February 15th, 2011
Even the sophisticated real estate selection algorithms of McDonald’s and Wal-Mart would be rendered useless if the right objective driven data was not properly entered into each equation. Both companies use their extensive history and experience to project the kind of traffic that will optimize each new store’s revenue. Why wouldn’t you do the same thing for your Social Media efforts?
This week’s blog focus is on the final step of my recommended iterative process. You can review the first four steps in my previous blogs.
Two Ears, One Mouth, Truism for the Ages – The Social Media Age that is.
January 25, 2011
So You Are Listening, Now What???
January 18, 2011
“The Unexamined Life is Not Worth Living”
January 25, 2011
“Past Dreams are Enabled by the Present to Ensure the Future”
February 7, 2011
“Traffic is Just the Means to an End”
State of Measurement
I was disappointed and actually a little shocked, to read the latest research from eMarketer regarding the Social Media metrics used by otherwise sophisticated marketers (http://tiny.cc/bt41b). The top metric mentioned was site traffic, endorsed by 68% of 175 CMO respondents, followed by number of fans/followers, with 62.9%, and number of positive customer mentions, also at 62.9%.
Sadly, when asked about social media activities with the highest ROI:
“CMOs were most likely to say they did not know the return from any channel other than their company’s online community. Even Facebook and Ratings and reviews, the two top venues with ‘significant ROI,’ failed to win over more than about 15% of respondents”.
If you ask me, it’s time to focus on returns and real business results, or we risk missing the true value of this unique tool. Learning to measure the value of specific social media interactions is vital to properly allocating financial resources and leveraging our strategies. Every game needs a scorecard and social media is no different.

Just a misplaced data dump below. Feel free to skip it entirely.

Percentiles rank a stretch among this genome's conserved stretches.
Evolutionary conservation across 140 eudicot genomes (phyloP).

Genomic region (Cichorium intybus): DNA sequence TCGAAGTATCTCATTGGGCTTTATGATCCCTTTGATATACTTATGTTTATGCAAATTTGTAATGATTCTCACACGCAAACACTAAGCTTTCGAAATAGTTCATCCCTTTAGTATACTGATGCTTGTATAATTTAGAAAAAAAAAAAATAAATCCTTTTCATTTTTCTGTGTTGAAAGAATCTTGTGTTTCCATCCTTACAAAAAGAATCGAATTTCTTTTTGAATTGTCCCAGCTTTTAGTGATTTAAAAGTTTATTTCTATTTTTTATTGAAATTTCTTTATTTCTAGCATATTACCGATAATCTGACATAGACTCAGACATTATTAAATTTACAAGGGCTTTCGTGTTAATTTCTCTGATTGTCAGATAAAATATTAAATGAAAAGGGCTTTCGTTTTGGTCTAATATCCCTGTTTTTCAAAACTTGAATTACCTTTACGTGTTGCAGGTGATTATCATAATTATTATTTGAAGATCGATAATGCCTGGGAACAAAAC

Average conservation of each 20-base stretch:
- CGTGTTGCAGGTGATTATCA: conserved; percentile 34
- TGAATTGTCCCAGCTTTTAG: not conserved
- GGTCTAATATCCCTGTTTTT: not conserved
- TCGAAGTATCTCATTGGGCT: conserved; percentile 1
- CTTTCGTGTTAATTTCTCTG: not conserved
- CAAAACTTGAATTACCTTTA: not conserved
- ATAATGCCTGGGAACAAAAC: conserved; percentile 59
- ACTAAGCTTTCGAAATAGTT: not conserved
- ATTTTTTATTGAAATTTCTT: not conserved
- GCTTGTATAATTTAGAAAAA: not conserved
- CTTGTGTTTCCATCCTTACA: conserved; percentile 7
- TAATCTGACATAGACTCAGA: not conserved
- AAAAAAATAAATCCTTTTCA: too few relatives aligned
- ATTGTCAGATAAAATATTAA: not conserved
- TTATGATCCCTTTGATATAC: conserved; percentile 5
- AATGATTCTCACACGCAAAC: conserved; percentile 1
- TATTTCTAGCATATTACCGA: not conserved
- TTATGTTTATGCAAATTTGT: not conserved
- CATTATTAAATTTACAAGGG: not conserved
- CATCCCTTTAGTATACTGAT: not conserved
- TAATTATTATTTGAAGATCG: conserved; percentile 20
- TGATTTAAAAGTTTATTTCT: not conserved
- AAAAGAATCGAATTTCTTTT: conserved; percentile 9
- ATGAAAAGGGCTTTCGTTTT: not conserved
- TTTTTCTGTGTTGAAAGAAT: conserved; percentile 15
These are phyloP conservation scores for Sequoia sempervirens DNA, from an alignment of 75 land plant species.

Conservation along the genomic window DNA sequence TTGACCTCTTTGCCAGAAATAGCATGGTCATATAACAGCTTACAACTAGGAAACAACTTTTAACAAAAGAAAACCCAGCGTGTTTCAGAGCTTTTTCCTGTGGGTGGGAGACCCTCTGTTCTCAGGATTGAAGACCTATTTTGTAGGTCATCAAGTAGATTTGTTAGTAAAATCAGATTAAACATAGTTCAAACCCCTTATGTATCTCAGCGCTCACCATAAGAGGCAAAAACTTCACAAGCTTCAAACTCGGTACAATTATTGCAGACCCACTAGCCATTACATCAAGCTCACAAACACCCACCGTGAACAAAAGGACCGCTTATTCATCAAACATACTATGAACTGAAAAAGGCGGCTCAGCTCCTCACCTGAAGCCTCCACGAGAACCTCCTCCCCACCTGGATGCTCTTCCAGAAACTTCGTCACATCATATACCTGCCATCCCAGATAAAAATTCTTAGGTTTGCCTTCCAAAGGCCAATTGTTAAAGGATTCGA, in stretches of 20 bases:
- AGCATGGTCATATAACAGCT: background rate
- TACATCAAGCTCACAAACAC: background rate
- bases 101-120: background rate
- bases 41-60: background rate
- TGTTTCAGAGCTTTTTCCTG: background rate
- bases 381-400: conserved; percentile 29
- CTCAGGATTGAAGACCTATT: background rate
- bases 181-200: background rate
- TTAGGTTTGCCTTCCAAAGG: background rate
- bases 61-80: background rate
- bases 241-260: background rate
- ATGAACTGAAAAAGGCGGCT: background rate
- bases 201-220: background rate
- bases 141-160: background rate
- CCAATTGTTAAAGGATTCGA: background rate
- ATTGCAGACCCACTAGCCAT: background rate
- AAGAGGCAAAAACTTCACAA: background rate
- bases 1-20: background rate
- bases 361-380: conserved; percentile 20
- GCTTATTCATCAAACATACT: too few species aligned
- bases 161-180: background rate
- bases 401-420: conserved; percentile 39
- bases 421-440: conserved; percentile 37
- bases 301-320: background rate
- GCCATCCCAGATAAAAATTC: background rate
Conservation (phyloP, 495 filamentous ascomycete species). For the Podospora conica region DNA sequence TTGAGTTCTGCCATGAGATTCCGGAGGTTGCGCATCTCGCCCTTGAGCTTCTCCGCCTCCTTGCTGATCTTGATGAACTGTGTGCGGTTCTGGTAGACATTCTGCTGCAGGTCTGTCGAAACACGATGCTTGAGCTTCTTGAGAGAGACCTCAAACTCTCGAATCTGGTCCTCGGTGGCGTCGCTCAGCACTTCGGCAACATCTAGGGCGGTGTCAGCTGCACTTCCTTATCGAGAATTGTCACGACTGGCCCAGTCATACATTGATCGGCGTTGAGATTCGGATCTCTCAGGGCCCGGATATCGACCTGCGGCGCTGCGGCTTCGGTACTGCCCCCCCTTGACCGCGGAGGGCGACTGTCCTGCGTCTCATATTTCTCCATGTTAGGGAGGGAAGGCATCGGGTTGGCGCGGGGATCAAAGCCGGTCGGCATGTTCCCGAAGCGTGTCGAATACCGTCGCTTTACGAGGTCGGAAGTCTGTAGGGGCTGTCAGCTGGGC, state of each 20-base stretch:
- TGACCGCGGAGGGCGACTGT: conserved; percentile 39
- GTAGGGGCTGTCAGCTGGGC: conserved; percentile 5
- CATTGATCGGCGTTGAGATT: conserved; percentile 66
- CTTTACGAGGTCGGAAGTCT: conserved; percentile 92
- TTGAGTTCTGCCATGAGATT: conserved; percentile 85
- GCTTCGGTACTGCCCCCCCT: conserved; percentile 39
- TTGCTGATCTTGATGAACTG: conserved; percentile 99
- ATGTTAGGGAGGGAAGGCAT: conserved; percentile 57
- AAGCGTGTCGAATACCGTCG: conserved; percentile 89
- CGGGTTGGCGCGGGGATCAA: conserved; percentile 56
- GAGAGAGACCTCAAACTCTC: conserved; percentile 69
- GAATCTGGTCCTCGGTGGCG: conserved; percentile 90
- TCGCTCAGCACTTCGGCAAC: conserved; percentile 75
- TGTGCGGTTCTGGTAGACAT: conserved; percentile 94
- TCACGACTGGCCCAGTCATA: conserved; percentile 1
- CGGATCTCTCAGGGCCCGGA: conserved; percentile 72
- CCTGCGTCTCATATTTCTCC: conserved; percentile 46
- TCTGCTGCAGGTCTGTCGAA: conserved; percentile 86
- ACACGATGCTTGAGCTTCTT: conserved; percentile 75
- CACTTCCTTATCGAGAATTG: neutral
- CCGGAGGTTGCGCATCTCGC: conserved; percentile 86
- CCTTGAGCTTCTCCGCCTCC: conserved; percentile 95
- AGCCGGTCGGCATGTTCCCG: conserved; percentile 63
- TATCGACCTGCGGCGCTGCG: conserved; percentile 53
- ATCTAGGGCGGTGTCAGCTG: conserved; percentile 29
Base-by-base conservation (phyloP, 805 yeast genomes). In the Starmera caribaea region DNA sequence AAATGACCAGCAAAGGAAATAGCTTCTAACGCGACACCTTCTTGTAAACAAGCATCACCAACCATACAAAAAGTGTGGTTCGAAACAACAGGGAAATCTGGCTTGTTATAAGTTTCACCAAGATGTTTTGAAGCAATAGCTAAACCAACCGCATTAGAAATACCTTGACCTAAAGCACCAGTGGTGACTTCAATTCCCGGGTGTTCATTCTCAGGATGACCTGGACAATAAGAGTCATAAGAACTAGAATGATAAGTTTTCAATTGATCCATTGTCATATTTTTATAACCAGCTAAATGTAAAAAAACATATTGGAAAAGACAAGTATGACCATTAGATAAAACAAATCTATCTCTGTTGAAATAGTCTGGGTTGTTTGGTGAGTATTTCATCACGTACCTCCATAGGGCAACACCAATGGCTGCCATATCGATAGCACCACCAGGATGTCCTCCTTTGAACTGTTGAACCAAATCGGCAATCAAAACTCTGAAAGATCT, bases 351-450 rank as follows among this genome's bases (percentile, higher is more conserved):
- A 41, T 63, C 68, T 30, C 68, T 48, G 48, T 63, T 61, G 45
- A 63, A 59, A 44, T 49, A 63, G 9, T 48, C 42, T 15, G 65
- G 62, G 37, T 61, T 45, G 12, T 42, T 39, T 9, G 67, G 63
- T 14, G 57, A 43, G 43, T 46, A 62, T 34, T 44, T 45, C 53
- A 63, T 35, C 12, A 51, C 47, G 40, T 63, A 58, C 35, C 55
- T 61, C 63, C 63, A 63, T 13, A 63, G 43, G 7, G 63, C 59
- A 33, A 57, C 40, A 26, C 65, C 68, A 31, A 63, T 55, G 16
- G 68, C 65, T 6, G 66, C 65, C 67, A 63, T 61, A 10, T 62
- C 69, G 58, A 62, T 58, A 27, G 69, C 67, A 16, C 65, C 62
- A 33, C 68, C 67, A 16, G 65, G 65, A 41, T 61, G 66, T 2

As clear as water: Real results – not just bragging rights that 100,000 + liked you, but actually knowing that you increased awareness, trial or loyalty, and the cost of doing so.
How do you do it?
If you have been following my blog from the beginning, you should have a pretty good idea. Recapping:
1. What is your marketing objective:
Awareness: You could include a call to action, a one-question survey, or a sweepstakes entry to ensure that customers have not only passed by your page but that at least they have read it and liked it enough to have some interaction with your brand promise.
Trial: Include a coupon offer with a site-specific code. You will be able to track origins for each coupon used.
Continuity of Usage: offer reward points each time a customers comes back, makes a relevant comment, etc.
2. Listen, Monitor, Analyze, Engage:
Track who you are reaching, where are they gathering, change in attitude from your identified influencers – you will have a base metric from where you can track changes that are relevant to moving your business.
3. Don’t throw the baby out with the bathwater
Use your existing marketing intelligence, do not ignore your current marketing experience and learnings when executing in Social Media;
Chances are that you already have some marketing intelligence on awareness to conversion ratios, or percentage discounts needed to motivate purchase, etc – use these numbers as base projections to identify metrics to measure.
Since there have been hundred page theses written about the subject of measuring ROI, I wont bore you with the details. If there is one take-away I want you to have it is this: In business you spend to get value, and you spend to understand if you are getting value from your spending, i.e. you must measure to understand what your spending is generating.
Social Media is not an Island; it is a wonderful tool that can be incorporated into what currently makes you successful. Measuring focused objectives should be a basic component of this, as well as any part of your marketing mix.
The good news is that you have the background behind all five steps to a successful Social Media Strategy. The not so good news is that it doesn’t end here. As mentioned, these steps are iterative, so now you have to rinse and repeat just like your favorite hair conditioner. As you measure, learn from your successes and make sure to repeat them. Also, more importantly, learn from your mistakes (and believe me we all make some) and run away from them like the plague.
As we move forward I have prepared a quick survey to ensure I keep writing about what you want to read (and take some measure on who’s listening – practice what you preach, right)? Please take a minute or two to fill it out:
Stay tuned for my next blog. In the meantime, please share your thoughts below; I appreciate each and every one of your insightful comments, and I promise to pay extra attention to any opposing point of view. You can also contact me via email: firstname.lastname@example.org, Twitter: @zeusofmarketing and Facebook: Zeus of Marketing. You can also find additional contact information via LinkedIn: http://www.linkedin.com/in/jrgrana